Saturday, August 27, 2005

BOOKS: 4 For World War II

World War II has been popping up in my most recent spate of reading. While only one specifically occurs during the timeframe of WWII, all deal tangentially with the subject in an adventurous aor science fictional way.

I just finished John Birmingham’s Weapons of Choice. It’s sort of a reverse-take on The Philadelphia Experiment. In that movie, a sailor is jumped 40 years into the future from a WWII naval vessel. It’s a good one. Rent it.

The reverse happens in Weapons of Choice, as a naval flotilla a dozen or so years in the future, is sent back into the looming Battle of Midway. And naturally, 21st century technology is akin to magic to the hard-fighting men of the 40’s. Brutally so. The opening skirmish runs the first quarter of the book and reads like a Tom Clancy hardware descriptive. It’s detailed to the extent I was wondering where all the good reviews of this book were coming from, since I’m not a Clancy aficionado. Then, comes a page that simply says “D├ętente.”

And from there on, the book is fascinating. And crude, and racist, and misogynist and probably a lot like what those times were like. It’s pretty good. Except for one thing.


Actually, the book comes to a stop, with an ad for the next part of the series, due in November of this year. AAARRRRRGGHHHH!!!! Not a single word about duology, trilogy or whatever is planned, graces the cover. And none of the reviews I read mentioned it either. There ought to be a law consigning publishers who don’t admit to an incomplete story to some sort of stygian jail cell in the outback of Afghanistan.

I recommend you buy this book a few years down the line when Birmingham’s finished the series. Until then, read at your own peril.

Somewhere in the middle of the first section of Weapons of Choice, I took the time to read the Top Ten: The Forty-Niners graphic novel by Alan Moore and Gene Ha. It deals with the aftermath of WWII, when all the super-heroes who fought on both sides of the way, returned to the USA and to Neopolis specifically. It’s a prequel of sorts for the Top Ten series of comics that posit a future where EVERY resident of Neopolis has some sort of super power and the cops who have to police them.

Moore is an exceedingly talented writer. He pays homage to the history of comics while twisting them in a way that takes a certain maturity to read. In fact, this book should have a mature readers’ label on it. I certainly wouldn’t want the younger members of my Movie Mob reading it. Gene Ha’s artwork is a fitting companion to Moore’s words.

The book itself takes the reader through the nascent Neopolis that is a slum of sorts for super-heroes. There’s sex and violence, horror and triumph. This hard-cover graphic novel isn’t cheap, near fourty bucks after taxes, but it does show what good writing and good art can do for an original American art form.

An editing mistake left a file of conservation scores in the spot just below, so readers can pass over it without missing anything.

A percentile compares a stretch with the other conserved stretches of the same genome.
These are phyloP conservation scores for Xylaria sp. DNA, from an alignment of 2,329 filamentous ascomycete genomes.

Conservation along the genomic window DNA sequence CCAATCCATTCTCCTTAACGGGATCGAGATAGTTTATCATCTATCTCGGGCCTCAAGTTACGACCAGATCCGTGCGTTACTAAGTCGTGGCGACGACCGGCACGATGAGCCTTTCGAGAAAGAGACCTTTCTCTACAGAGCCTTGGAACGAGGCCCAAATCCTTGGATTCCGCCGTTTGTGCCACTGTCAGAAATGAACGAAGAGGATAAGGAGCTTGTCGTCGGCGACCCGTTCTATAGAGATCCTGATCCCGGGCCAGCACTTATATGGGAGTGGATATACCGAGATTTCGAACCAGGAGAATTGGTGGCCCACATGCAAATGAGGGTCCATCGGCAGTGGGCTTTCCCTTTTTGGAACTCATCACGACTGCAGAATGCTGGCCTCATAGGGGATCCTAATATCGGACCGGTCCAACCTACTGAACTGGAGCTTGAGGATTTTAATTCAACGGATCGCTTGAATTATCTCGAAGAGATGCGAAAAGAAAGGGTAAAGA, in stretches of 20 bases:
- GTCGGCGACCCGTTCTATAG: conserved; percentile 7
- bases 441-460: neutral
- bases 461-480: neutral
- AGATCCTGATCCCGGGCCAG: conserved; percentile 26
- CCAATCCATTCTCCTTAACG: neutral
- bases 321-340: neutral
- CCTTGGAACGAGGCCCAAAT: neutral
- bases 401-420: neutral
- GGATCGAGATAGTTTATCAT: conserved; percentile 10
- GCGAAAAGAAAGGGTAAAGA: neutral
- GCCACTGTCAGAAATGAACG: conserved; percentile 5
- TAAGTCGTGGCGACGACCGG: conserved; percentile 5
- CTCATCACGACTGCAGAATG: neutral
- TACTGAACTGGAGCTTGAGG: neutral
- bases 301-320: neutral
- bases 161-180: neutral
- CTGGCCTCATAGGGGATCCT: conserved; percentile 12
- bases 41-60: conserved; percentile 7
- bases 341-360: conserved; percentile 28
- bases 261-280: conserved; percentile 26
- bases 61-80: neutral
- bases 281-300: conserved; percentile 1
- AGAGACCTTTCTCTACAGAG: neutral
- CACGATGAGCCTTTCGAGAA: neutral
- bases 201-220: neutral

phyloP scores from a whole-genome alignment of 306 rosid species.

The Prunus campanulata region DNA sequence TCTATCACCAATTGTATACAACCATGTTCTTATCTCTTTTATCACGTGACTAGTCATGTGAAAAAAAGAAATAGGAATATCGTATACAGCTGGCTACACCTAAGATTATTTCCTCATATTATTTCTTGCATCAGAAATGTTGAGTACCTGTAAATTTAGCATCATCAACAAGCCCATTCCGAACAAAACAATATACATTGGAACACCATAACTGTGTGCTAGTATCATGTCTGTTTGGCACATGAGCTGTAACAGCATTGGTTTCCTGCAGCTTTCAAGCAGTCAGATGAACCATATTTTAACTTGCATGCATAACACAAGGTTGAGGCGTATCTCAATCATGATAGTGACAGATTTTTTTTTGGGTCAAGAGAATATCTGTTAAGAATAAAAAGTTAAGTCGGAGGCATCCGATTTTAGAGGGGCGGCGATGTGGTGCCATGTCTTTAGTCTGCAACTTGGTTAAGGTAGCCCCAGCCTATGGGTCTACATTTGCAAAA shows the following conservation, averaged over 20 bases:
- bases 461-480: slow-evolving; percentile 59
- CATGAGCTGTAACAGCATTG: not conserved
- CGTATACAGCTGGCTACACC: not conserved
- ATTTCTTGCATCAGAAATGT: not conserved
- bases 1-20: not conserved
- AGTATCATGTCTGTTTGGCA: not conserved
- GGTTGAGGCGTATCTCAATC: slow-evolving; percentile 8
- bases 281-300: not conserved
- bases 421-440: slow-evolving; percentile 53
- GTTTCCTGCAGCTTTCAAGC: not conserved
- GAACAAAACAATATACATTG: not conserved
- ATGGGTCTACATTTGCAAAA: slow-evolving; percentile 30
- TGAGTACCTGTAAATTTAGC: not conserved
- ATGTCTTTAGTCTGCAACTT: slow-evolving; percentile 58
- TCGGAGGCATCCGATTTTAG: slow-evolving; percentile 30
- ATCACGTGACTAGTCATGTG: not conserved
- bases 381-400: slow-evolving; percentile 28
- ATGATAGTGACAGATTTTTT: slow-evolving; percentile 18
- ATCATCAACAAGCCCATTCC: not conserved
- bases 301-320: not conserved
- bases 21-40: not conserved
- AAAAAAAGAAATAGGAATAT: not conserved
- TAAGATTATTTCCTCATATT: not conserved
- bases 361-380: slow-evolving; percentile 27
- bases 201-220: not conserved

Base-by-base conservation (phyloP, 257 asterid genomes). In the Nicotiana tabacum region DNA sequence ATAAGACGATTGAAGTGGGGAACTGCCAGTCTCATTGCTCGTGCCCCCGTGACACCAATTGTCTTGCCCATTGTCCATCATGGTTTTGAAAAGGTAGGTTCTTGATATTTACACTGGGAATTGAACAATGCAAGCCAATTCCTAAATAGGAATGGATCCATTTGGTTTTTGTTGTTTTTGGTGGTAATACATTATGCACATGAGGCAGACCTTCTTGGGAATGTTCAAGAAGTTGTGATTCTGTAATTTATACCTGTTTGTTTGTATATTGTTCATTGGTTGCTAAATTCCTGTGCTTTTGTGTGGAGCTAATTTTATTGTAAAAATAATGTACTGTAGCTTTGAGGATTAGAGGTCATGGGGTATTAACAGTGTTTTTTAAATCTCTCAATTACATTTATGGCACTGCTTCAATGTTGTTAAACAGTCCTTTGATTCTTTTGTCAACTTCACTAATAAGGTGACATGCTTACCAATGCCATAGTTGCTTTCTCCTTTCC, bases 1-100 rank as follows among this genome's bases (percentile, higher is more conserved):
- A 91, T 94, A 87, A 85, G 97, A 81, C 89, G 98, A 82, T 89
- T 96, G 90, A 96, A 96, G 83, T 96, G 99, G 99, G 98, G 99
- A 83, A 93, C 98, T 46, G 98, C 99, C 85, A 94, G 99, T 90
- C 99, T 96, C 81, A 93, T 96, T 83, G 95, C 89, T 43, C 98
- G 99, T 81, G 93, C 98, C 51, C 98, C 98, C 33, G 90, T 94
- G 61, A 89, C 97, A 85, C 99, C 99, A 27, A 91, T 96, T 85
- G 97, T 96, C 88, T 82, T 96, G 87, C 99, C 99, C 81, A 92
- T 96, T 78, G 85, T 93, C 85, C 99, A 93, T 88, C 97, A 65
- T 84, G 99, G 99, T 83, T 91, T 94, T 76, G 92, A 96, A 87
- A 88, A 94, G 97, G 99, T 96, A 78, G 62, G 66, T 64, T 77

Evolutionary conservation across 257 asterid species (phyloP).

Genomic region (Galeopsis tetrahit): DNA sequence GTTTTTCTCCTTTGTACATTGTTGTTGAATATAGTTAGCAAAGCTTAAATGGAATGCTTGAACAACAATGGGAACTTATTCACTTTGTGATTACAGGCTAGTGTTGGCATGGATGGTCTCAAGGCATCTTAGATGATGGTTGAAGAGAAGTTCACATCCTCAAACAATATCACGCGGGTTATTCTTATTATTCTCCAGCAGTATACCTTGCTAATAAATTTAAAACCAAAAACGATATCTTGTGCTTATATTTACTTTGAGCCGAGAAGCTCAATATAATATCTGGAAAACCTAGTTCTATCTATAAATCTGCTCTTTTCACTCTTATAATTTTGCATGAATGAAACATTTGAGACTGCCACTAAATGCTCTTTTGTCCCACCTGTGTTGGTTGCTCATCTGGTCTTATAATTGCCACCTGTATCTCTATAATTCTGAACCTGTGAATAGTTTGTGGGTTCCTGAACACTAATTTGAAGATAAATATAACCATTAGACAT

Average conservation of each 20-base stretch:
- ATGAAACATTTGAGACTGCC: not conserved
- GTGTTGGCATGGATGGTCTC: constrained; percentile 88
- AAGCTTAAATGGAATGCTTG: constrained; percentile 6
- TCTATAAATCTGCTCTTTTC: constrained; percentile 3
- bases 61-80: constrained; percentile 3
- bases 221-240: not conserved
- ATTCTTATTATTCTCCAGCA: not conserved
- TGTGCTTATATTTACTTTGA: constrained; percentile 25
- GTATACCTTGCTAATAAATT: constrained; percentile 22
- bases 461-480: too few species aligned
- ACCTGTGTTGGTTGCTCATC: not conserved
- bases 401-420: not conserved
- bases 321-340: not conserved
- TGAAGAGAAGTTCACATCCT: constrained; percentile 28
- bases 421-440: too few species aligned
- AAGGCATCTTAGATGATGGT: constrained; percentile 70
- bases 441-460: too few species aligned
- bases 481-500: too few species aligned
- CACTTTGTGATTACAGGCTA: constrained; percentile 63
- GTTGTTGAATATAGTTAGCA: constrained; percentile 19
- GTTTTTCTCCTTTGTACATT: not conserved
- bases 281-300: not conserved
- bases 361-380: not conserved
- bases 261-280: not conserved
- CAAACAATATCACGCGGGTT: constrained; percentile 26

Following those two books, I started off on my Clive Cussler reading month. I had four Cussler books on the top of the reading pile and grabbed The Lost City first. It’s a Kurt Austin adventure, Cussler’s ‘B’ series lead character. WWII gets little shrift in this book, which starts at the cusp of the first World War instead. However, it is stated in the book that one of the BAD people in the book was instrumental in the fomenting of both World Wars. Soooo, I guess it qualifies as a member of this reading set.

The Lost City is not Cussler at his best. It’s certainly a cinematic story, but the solutions to many of the problems are unbelievable or too simple for the supposedly bright folks who get involved. Bluntly, this is a Cussler tome that can be skipped.

Cussler’s ‘A’ character is Dirk Pitt and Black Wind is shared by Pitt and his son, Dirk Jr. It starts off late in WWII with some evil Japanese do-badders and sets up a bunch of Korean zealots as a pre-cursor to a current day “evil organization” not too unlike Al Qaeda. A failed attempt to try and gas cities on the North American west coast in WWII revives to become a threat to modern-day America. Cussler’s love of mcguffins once again leads a reader down a path to nowhere, but the rest of the book is decent Cussler. My faith in Cussler has been shaken occasionally over the years, and I HATE, REALLY HATE, his annoying habit of late of injecting a Cussler character into his books, but it’s a page-turner. Perfect for summer-reading.

No more WWII for me for the next while. A couple of Cussler’s ‘C’ series books dealing with The Corporation await.

1 comment:

UnderPressure said...

Amazing: there is someone out there that also thinks that "Electric Dreams" is such a great film.
I´m not all alone in the Universe!!